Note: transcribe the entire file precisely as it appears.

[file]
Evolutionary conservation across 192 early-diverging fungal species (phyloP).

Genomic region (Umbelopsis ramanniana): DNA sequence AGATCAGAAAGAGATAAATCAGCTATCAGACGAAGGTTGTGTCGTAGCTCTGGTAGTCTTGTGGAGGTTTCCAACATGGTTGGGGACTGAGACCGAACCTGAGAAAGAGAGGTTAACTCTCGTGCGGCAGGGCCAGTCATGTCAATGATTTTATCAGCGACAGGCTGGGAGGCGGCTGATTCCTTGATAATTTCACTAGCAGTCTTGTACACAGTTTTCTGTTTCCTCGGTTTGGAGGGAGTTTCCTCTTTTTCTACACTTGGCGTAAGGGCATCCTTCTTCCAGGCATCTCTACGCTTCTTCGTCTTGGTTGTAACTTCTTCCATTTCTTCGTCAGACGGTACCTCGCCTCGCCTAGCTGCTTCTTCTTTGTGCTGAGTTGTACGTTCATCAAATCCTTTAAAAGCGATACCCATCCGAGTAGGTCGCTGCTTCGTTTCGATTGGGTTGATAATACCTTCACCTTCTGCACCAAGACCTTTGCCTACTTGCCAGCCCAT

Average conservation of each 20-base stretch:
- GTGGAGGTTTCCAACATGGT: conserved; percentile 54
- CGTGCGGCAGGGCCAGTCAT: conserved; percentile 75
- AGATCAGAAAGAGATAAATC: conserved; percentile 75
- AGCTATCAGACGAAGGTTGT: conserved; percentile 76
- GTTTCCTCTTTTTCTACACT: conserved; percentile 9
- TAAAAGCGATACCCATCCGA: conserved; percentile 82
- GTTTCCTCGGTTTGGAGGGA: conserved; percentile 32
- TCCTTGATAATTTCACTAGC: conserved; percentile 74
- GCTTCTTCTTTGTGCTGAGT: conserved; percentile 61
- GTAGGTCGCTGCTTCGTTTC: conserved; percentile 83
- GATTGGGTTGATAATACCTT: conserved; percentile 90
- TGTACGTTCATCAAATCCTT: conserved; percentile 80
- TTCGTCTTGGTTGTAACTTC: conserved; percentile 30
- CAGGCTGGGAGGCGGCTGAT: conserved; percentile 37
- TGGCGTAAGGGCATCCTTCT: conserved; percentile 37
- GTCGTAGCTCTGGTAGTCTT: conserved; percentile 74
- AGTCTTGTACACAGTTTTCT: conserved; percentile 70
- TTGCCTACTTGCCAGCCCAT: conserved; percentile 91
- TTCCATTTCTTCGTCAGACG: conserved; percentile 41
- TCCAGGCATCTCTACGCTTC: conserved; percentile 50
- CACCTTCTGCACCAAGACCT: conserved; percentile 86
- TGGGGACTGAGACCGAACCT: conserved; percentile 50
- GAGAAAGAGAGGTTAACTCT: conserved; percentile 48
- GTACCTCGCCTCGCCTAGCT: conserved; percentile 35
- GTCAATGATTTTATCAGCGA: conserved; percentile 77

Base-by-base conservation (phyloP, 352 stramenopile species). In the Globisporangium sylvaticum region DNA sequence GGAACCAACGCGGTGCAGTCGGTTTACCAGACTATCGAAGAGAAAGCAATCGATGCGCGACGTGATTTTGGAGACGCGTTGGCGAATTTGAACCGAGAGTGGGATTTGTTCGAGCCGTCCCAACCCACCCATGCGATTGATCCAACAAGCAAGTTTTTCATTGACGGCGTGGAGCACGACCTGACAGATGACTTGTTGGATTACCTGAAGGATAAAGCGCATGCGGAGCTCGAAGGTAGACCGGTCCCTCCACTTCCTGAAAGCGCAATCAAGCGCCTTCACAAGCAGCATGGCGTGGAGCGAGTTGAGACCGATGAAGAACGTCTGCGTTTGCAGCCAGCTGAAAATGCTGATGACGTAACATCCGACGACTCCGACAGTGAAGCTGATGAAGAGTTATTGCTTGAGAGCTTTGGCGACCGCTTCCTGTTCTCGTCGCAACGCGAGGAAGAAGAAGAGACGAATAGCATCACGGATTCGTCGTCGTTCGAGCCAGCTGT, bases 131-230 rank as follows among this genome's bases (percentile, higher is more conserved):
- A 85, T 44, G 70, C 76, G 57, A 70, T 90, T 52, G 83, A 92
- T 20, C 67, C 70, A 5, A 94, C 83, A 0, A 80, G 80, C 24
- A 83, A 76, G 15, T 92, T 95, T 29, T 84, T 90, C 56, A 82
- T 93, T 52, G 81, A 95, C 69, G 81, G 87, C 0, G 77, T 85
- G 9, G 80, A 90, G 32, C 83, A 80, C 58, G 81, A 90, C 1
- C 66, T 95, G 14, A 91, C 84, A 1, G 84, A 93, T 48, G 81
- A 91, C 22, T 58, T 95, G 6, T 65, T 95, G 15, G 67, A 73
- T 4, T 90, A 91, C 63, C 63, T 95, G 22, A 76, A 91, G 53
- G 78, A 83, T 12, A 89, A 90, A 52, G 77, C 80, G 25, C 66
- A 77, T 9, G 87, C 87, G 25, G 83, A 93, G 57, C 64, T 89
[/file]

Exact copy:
Evolutionary conservation across 192 early-diverging fungal species (phyloP).

Genomic region (Umbelopsis ramanniana): DNA sequence AGATCAGAAAGAGATAAATCAGCTATCAGACGAAGGTTGTGTCGTAGCTCTGGTAGTCTTGTGGAGGTTTCCAACATGGTTGGGGACTGAGACCGAACCTGAGAAAGAGAGGTTAACTCTCGTGCGGCAGGGCCAGTCATGTCAATGATTTTATCAGCGACAGGCTGGGAGGCGGCTGATTCCTTGATAATTTCACTAGCAGTCTTGTACACAGTTTTCTGTTTCCTCGGTTTGGAGGGAGTTTCCTCTTTTTCTACACTTGGCGTAAGGGCATCCTTCTTCCAGGCATCTCTACGCTTCTTCGTCTTGGTTGTAACTTCTTCCATTTCTTCGTCAGACGGTACCTCGCCTCGCCTAGCTGCTTCTTCTTTGTGCTGAGTTGTACGTTCATCAAATCCTTTAAAAGCGATACCCATCCGAGTAGGTCGCTGCTTCGTTTCGATTGGGTTGATAATACCTTCACCTTCTGCACCAAGACCTTTGCCTACTTGCCAGCCCAT

Average conservation of each 20-base stretch:
- GTGGAGGTTTCCAACATGGT: conserved; percentile 54
- CGTGCGGCAGGGCCAGTCAT: conserved; percentile 75
- AGATCAGAAAGAGATAAATC: conserved; percentile 75
- AGCTATCAGACGAAGGTTGT: conserved; percentile 76
- GTTTCCTCTTTTTCTACACT: conserved; percentile 9
- TAAAAGCGATACCCATCCGA: conserved; percentile 82
- GTTTCCTCGGTTTGGAGGGA: conserved; percentile 32
- TCCTTGATAATTTCACTAGC: conserved; percentile 74
- GCTTCTTCTTTGTGCTGAGT: conserved; percentile 61
- GTAGGTCGCTGCTTCGTTTC: conserved; percentile 83
- GATTGGGTTGATAATACCTT: conserved; percentile 90
- TGTACGTTCATCAAATCCTT: conserved; percentile 80
- TTCGTCTTGGTTGTAACTTC: conserved; percentile 30
- CAGGCTGGGAGGCGGCTGAT: conserved; percentile 37
- TGGCGTAAGGGCATCCTTCT: conserved; percentile 37
- GTCGTAGCTCTGGTAGTCTT: conserved; percentile 74
- AGTCTTGTACACAGTTTTCT: conserved; percentile 70
- TTGCCTACTTGCCAGCCCAT: conserved; percentile 91
- TTCCATTTCTTCGTCAGACG: conserved; percentile 41
- TCCAGGCATCTCTACGCTTC: conserved; percentile 50
- CACCTTCTGCACCAAGACCT: conserved; percentile 86
- TGGGGACTGAGACCGAACCT: conserved; percentile 50
- GAGAAAGAGAGGTTAACTCT: conserved; percentile 48
- GTACCTCGCCTCGCCTAGCT: conserved; percentile 35
- GTCAATGATTTTATCAGCGA: conserved; percentile 77

Base-by-base conservation (phyloP, 352 stramenopile species). In the Globisporangium sylvaticum region DNA sequence GGAACCAACGCGGTGCAGTCGGTTTACCAGACTATCGAAGAGAAAGCAATCGATGCGCGACGTGATTTTGGAGACGCGTTGGCGAATTTGAACCGAGAGTGGGATTTGTTCGAGCCGTCCCAACCCACCCATGCGATTGATCCAACAAGCAAGTTTTTCATTGACGGCGTGGAGCACGACCTGACAGATGACTTGTTGGATTACCTGAAGGATAAAGCGCATGCGGAGCTCGAAGGTAGACCGGTCCCTCCACTTCCTGAAAGCGCAATCAAGCGCCTTCACAAGCAGCATGGCGTGGAGCGAGTTGAGACCGATGAAGAACGTCTGCGTTTGCAGCCAGCTGAAAATGCTGATGACGTAACATCCGACGACTCCGACAGTGAAGCTGATGAAGAGTTATTGCTTGAGAGCTTTGGCGACCGCTTCCTGTTCTCGTCGCAACGCGAGGAAGAAGAAGAGACGAATAGCATCACGGATTCGTCGTCGTTCGAGCCAGCTGT, bases 131-230 rank as follows among this genome's bases (percentile, higher is more conserved):
- A 85, T 44, G 70, C 76, G 57, A 70, T 90, T 52, G 83, A 92
- T 20, C 67, C 70, A 5, A 94, C 83, A 0, A 80, G 80, C 24
- A 83, A 76, G 15, T 92, T 95, T 29, T 84, T 90, C 56, A 82
- T 93, T 52, G 81, A 95, C 69, G 81, G 87, C 0, G 77, T 85
- G 9, G 80, A 90, G 32, C 83, A 80, C 58, G 81, A 90, C 1
- C 66, T 95, G 14, A 91, C 84, A 1, G 84, A 93, T 48, G 81
- A 91, C 22, T 58, T 95, G 6, T 65, T 95, G 15, G 67, A 73
- T 4, T 90, A 91, C 63, C 63, T 95, G 22, A 76, A 91, G 53
- G 78, A 83, T 12, A 89, A 90, A 52, G 77, C 80, G 25, C 66
- A 77, T 9, G 87, C 87, G 25, G 83, A 93, G 57, C 64, T 89